Gourmet Fair

A Panorama of Prehistory

Bronze Age carved bracelets and ear ornaments discovered in the Alps made of a coppery alliage. Musée d’Archéologie nationale, MAN 14791. ©MAN/Valorie Gô

Gabriel de Mortillet was born 200 years ago. A pioneer in the field of pre-history, he was perhaps best known for his clarification and ordering of the archeology of the Paleolithic, and, too, the classification and description of objects of pre-history. France’s national archeological museum is paying tribute to the engineer, geologist, paleontologist and politician. The exhibition is being played out at the Musée d’Archéologie nationale – Domaine national de Saint-Germain-en-Laye and is entitled To Classify, To Exhibit and to Date in the 19th century.

Bronze Bust of Gabriel de Mortillet, by Auguste La Penne , 1899. MAN 87128. Musée d’Archéologie nationale. ©MAN/Valorie Gô

The show draws on the important collections housed in the museum and offers a journey into the prehistoric world as well as into the methods of the man who was recruited in 1866 to classify the museum’s vast holdings and who at the same time was the mayor of the town where the museum is located, Saint-Germain-en-Laye. So if you can’t be in France right now, The Gourmet Gazette brings the exhibition and the museum to you.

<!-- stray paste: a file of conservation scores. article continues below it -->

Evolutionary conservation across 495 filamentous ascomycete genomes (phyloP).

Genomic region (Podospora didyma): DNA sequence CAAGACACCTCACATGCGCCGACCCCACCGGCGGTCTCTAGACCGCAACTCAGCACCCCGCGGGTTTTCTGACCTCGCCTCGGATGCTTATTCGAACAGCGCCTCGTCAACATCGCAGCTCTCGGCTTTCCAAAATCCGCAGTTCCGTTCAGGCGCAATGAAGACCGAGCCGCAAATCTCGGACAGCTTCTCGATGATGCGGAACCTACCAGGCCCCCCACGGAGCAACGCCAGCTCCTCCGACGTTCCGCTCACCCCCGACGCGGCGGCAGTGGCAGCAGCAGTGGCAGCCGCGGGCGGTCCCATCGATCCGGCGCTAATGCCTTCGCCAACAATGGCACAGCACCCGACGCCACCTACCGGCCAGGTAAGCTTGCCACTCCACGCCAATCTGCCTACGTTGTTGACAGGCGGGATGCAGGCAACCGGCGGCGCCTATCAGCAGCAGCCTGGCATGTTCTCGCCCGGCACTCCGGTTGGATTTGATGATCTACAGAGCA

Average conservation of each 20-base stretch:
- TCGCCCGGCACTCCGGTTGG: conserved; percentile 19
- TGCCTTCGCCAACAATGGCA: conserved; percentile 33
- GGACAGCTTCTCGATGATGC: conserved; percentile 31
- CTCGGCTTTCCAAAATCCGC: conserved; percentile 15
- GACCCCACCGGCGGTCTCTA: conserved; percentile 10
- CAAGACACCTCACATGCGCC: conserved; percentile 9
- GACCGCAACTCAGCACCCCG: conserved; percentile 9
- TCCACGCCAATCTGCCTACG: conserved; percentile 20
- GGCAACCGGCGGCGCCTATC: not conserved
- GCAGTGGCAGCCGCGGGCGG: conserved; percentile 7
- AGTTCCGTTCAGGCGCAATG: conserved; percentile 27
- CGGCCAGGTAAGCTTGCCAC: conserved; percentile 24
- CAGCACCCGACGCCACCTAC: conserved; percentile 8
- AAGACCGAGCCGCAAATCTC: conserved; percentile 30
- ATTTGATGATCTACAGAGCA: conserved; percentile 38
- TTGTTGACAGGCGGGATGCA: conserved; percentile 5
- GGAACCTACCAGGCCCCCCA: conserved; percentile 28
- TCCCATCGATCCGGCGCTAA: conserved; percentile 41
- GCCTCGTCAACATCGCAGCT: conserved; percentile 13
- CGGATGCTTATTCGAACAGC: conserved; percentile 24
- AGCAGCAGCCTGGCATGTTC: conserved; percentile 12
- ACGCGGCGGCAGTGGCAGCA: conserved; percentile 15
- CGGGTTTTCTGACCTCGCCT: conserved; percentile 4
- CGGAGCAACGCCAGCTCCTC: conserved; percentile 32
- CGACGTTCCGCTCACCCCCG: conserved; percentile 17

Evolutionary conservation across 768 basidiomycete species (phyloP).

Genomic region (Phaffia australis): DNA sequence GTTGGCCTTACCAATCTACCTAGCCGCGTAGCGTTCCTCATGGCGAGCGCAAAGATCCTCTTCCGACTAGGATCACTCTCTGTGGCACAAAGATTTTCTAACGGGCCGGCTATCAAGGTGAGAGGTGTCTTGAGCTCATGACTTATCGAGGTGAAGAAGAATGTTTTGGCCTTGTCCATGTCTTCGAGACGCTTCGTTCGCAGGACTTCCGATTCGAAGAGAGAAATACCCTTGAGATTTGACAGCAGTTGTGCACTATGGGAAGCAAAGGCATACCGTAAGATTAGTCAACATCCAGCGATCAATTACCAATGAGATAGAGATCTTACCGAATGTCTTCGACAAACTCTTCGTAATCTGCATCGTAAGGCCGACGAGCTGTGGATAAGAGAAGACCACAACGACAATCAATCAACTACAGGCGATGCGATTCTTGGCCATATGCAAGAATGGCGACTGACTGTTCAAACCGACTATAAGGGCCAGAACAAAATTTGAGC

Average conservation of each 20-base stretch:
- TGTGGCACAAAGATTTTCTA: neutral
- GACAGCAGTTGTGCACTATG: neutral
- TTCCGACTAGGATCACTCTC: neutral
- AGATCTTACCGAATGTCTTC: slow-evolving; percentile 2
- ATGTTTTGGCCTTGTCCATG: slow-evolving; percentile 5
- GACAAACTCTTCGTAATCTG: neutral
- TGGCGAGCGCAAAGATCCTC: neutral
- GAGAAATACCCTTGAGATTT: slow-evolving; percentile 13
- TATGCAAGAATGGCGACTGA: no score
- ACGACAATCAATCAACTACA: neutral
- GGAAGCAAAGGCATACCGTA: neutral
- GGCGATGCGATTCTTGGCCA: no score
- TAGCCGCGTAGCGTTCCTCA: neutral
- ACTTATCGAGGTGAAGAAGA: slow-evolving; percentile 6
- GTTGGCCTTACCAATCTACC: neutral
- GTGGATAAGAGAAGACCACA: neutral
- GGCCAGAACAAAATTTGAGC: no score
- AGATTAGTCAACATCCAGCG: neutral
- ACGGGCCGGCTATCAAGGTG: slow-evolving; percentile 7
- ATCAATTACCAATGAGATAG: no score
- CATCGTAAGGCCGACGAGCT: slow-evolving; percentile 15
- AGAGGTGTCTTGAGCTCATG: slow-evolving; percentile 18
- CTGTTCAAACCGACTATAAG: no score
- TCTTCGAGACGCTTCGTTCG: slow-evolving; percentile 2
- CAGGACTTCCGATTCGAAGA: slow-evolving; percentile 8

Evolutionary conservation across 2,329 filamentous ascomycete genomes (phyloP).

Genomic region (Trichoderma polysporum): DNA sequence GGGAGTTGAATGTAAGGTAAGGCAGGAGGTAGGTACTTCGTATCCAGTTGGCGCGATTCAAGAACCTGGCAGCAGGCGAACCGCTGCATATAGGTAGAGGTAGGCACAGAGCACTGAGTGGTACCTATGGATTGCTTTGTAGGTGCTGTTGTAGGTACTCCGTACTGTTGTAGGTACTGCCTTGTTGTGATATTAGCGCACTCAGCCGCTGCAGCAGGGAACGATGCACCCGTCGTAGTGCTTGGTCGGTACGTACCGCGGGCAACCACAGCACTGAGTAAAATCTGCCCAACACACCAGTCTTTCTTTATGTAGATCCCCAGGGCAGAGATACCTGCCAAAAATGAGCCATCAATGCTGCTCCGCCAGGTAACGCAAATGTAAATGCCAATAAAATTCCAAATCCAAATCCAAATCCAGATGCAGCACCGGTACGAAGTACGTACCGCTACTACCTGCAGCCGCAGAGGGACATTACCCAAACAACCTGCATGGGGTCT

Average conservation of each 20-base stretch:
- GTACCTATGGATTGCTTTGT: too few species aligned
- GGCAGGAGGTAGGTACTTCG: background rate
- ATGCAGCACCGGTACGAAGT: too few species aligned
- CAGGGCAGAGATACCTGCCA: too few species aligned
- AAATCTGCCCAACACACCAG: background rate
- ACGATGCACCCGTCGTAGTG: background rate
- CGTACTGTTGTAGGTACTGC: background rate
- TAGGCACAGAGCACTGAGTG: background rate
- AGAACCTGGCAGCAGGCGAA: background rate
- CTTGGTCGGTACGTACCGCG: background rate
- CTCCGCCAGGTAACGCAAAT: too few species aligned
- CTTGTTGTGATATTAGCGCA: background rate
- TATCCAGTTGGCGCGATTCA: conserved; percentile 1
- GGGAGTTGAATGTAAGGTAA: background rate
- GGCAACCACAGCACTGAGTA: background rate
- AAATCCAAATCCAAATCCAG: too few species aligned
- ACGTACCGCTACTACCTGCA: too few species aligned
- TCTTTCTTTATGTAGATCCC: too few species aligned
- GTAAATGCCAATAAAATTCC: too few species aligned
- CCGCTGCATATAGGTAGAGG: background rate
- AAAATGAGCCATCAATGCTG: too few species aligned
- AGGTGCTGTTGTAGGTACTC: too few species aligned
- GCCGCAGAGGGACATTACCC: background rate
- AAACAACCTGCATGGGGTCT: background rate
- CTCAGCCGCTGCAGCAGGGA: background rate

Bronze swords, Abel Maître, gouache, 1878. Musée d’Archéologie nationale, centre des archives, BIB 5440. ©MAN/Valorie Gô

His method was founded on the strict observation of an object and its introduction into a series that was characteristic of a certain period. He would establish a chronology of Prehistory in relationship to a geological timeline. He organized the museum into four periods, dividing the Stone Age into two periods, the age of carved stone and the age of polished stone, the Bronze Age and the Iron Age, juxtaposing the pieces with the graphic arts, casts and zoological representations. Among the some 100 objects and documents on exhibit one finds a map of the caves in Gaul, a rendering of bronze swords, silex axes, engraved ancient bracelets and ear cuffs.
The exhibition runs through January 2nd while the castle that houses the museum, the permanent collections and the stunning grounds are all worthy of a visit.
©Trish Valicenti for The Gourmet Gazette

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